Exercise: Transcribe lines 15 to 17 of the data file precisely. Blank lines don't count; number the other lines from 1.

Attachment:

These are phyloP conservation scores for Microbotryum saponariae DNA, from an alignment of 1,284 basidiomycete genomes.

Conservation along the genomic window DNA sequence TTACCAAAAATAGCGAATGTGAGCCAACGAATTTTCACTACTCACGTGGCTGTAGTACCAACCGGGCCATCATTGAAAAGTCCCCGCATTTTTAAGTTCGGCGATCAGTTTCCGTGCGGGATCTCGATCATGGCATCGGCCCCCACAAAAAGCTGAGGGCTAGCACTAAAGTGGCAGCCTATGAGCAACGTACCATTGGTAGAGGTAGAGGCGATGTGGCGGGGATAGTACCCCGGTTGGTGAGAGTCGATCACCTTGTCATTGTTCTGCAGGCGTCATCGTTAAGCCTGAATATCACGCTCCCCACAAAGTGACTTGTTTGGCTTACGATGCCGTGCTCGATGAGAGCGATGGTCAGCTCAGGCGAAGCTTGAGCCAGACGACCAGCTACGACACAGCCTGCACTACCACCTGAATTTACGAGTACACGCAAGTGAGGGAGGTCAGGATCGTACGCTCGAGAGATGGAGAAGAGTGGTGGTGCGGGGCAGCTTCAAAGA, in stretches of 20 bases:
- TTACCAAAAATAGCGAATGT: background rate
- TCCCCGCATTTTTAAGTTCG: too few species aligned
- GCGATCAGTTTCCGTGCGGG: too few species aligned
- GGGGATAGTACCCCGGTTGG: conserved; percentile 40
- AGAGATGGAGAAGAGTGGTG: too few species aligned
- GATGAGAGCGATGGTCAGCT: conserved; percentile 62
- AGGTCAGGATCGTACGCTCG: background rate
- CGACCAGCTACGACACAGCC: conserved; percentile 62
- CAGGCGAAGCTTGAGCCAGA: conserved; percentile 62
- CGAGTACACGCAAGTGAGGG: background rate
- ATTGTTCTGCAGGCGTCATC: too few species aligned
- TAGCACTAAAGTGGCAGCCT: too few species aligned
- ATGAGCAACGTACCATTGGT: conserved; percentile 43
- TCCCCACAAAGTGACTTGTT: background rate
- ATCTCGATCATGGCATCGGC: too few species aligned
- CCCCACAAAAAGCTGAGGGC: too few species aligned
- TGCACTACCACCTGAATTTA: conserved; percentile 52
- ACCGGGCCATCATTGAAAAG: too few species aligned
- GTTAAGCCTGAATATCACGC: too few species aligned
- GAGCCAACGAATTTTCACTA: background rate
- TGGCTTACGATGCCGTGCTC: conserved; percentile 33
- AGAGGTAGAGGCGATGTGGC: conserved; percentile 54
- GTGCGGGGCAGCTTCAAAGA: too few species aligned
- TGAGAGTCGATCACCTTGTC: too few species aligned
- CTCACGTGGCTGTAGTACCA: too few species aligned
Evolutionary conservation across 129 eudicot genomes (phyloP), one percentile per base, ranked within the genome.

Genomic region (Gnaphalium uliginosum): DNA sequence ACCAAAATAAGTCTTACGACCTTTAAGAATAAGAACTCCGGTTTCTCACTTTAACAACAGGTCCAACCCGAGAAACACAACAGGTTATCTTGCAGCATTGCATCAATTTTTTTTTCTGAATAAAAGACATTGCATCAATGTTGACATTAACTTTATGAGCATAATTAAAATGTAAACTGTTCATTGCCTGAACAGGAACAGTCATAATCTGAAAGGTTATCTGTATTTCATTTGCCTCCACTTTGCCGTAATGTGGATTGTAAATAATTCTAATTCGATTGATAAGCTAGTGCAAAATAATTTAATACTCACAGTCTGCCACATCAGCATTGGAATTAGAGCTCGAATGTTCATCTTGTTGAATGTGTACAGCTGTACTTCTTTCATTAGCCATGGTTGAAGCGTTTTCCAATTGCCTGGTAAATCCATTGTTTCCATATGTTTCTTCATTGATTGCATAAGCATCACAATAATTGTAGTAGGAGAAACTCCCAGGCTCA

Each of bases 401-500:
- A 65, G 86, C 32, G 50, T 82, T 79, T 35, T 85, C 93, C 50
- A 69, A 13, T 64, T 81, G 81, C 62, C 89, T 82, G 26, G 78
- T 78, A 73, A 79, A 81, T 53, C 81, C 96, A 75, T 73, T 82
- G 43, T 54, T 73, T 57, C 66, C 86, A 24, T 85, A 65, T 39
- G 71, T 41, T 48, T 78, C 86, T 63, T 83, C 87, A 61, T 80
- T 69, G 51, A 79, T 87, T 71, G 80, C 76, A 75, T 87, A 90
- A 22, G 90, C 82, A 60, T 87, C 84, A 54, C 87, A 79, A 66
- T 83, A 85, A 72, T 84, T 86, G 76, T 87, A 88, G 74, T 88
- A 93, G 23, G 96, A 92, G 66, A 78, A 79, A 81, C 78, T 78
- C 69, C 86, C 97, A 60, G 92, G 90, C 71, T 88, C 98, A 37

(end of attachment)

- ATGAGCAACGTACCATTGGT: conserved; percentile 43
- TCCCCACAAAGTGACTTGTT: background rate
- ATCTCGATCATGGCATCGGC: too few species aligned